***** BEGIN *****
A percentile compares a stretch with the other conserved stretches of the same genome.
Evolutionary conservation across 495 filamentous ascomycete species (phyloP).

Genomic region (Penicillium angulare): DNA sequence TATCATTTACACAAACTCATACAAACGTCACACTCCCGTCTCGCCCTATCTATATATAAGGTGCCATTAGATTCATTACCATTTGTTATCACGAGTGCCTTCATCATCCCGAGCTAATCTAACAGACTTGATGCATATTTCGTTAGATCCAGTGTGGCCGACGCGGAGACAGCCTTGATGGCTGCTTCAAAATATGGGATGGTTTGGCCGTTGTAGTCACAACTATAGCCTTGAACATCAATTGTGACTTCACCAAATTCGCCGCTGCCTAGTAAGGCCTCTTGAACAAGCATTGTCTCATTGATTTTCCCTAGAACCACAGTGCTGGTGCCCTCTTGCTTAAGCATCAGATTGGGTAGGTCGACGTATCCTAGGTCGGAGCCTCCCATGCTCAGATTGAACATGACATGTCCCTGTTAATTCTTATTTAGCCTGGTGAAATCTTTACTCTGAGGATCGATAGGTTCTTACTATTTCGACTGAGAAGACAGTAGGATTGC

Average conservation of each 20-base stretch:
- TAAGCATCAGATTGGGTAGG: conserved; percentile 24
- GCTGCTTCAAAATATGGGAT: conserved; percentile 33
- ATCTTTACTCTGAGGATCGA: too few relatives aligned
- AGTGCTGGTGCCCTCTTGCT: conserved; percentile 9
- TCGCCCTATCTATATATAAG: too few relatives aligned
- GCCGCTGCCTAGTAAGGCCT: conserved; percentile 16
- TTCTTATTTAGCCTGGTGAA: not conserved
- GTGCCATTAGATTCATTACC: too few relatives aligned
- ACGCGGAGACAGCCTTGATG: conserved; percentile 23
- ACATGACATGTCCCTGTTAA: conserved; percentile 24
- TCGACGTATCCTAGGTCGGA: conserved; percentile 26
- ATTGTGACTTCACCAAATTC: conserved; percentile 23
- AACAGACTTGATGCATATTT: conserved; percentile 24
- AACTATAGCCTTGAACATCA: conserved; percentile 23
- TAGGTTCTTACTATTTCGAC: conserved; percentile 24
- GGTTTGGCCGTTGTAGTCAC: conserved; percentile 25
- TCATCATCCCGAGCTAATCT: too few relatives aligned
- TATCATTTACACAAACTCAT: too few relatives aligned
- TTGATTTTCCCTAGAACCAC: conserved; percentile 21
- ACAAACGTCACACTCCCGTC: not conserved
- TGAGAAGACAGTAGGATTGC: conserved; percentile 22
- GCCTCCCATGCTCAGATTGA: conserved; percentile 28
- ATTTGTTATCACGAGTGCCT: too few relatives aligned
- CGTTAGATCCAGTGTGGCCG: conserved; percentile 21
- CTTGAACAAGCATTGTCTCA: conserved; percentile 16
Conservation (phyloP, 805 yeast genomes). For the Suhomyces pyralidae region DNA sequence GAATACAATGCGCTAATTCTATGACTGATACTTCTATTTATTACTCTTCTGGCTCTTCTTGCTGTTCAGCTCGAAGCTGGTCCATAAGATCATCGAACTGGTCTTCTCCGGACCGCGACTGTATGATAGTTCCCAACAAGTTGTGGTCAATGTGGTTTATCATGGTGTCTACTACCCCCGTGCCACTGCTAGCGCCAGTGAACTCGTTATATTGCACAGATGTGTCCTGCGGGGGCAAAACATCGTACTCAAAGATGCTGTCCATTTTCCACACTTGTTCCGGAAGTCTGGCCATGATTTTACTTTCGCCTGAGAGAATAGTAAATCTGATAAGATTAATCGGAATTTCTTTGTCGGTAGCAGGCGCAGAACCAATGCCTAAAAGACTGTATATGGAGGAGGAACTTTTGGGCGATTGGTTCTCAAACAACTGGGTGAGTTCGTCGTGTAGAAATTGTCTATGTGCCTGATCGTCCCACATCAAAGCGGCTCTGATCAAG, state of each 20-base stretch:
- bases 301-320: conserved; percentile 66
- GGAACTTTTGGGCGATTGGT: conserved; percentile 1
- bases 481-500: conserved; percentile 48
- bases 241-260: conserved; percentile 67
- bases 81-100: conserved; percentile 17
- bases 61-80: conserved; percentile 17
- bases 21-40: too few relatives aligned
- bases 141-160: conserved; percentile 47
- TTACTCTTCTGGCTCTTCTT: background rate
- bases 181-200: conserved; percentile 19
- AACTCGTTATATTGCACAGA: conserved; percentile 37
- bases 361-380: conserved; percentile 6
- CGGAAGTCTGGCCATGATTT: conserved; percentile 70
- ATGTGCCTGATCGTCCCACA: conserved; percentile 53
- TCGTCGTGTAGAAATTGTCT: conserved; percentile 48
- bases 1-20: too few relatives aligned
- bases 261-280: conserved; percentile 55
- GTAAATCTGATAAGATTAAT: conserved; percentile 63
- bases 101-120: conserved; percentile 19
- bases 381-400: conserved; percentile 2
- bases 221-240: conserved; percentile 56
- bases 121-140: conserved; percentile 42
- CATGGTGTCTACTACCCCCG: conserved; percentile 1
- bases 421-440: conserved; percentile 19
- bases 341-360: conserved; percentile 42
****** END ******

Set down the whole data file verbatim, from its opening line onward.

A percentile compares a stretch with the other conserved stretches of the same genome.
Evolutionary conservation across 495 filamentous ascomycete species (phyloP).

Genomic region (Penicillium angulare): DNA sequence TATCATTTACACAAACTCATACAAACGTCACACTCCCGTCTCGCCCTATCTATATATAAGGTGCCATTAGATTCATTACCATTTGTTATCACGAGTGCCTTCATCATCCCGAGCTAATCTAACAGACTTGATGCATATTTCGTTAGATCCAGTGTGGCCGACGCGGAGACAGCCTTGATGGCTGCTTCAAAATATGGGATGGTTTGGCCGTTGTAGTCACAACTATAGCCTTGAACATCAATTGTGACTTCACCAAATTCGCCGCTGCCTAGTAAGGCCTCTTGAACAAGCATTGTCTCATTGATTTTCCCTAGAACCACAGTGCTGGTGCCCTCTTGCTTAAGCATCAGATTGGGTAGGTCGACGTATCCTAGGTCGGAGCCTCCCATGCTCAGATTGAACATGACATGTCCCTGTTAATTCTTATTTAGCCTGGTGAAATCTTTACTCTGAGGATCGATAGGTTCTTACTATTTCGACTGAGAAGACAGTAGGATTGC

Average conservation of each 20-base stretch:
- TAAGCATCAGATTGGGTAGG: conserved; percentile 24
- GCTGCTTCAAAATATGGGAT: conserved; percentile 33
- ATCTTTACTCTGAGGATCGA: too few relatives aligned
- AGTGCTGGTGCCCTCTTGCT: conserved; percentile 9
- TCGCCCTATCTATATATAAG: too few relatives aligned
- GCCGCTGCCTAGTAAGGCCT: conserved; percentile 16
- TTCTTATTTAGCCTGGTGAA: not conserved
- GTGCCATTAGATTCATTACC: too few relatives aligned
- ACGCGGAGACAGCCTTGATG: conserved; percentile 23
- ACATGACATGTCCCTGTTAA: conserved; percentile 24
- TCGACGTATCCTAGGTCGGA: conserved; percentile 26
- ATTGTGACTTCACCAAATTC: conserved; percentile 23
- AACAGACTTGATGCATATTT: conserved; percentile 24
- AACTATAGCCTTGAACATCA: conserved; percentile 23
- TAGGTTCTTACTATTTCGAC: conserved; percentile 24
- GGTTTGGCCGTTGTAGTCAC: conserved; percentile 25
- TCATCATCCCGAGCTAATCT: too few relatives aligned
- TATCATTTACACAAACTCAT: too few relatives aligned
- TTGATTTTCCCTAGAACCAC: conserved; percentile 21
- ACAAACGTCACACTCCCGTC: not conserved
- TGAGAAGACAGTAGGATTGC: conserved; percentile 22
- GCCTCCCATGCTCAGATTGA: conserved; percentile 28
- ATTTGTTATCACGAGTGCCT: too few relatives aligned
- CGTTAGATCCAGTGTGGCCG: conserved; percentile 21
- CTTGAACAAGCATTGTCTCA: conserved; percentile 16
Conservation (phyloP, 805 yeast genomes). For the Suhomyces pyralidae region DNA sequence GAATACAATGCGCTAATTCTATGACTGATACTTCTATTTATTACTCTTCTGGCTCTTCTTGCTGTTCAGCTCGAAGCTGGTCCATAAGATCATCGAACTGGTCTTCTCCGGACCGCGACTGTATGATAGTTCCCAACAAGTTGTGGTCAATGTGGTTTATCATGGTGTCTACTACCCCCGTGCCACTGCTAGCGCCAGTGAACTCGTTATATTGCACAGATGTGTCCTGCGGGGGCAAAACATCGTACTCAAAGATGCTGTCCATTTTCCACACTTGTTCCGGAAGTCTGGCCATGATTTTACTTTCGCCTGAGAGAATAGTAAATCTGATAAGATTAATCGGAATTTCTTTGTCGGTAGCAGGCGCAGAACCAATGCCTAAAAGACTGTATATGGAGGAGGAACTTTTGGGCGATTGGTTCTCAAACAACTGGGTGAGTTCGTCGTGTAGAAATTGTCTATGTGCCTGATCGTCCCACATCAAAGCGGCTCTGATCAAG, state of each 20-base stretch:
- bases 301-320: conserved; percentile 66
- GGAACTTTTGGGCGATTGGT: conserved; percentile 1
- bases 481-500: conserved; percentile 48
- bases 241-260: conserved; percentile 67
- bases 81-100: conserved; percentile 17
- bases 61-80: conserved; percentile 17
- bases 21-40: too few relatives aligned
- bases 141-160: conserved; percentile 47
- TTACTCTTCTGGCTCTTCTT: background rate
- bases 181-200: conserved; percentile 19
- AACTCGTTATATTGCACAGA: conserved; percentile 37
- bases 361-380: conserved; percentile 6
- CGGAAGTCTGGCCATGATTT: conserved; percentile 70
- ATGTGCCTGATCGTCCCACA: conserved; percentile 53
- TCGTCGTGTAGAAATTGTCT: conserved; percentile 48
- bases 1-20: too few relatives aligned
- bases 261-280: conserved; percentile 55
- GTAAATCTGATAAGATTAAT: conserved; percentile 63
- bases 101-120: conserved; percentile 19
- bases 381-400: conserved; percentile 2
- bases 221-240: conserved; percentile 56
- bases 121-140: conserved; percentile 42
- CATGGTGTCTACTACCCCCG: conserved; percentile 1
- bases 421-440: conserved; percentile 19
- bases 341-360: conserved; percentile 42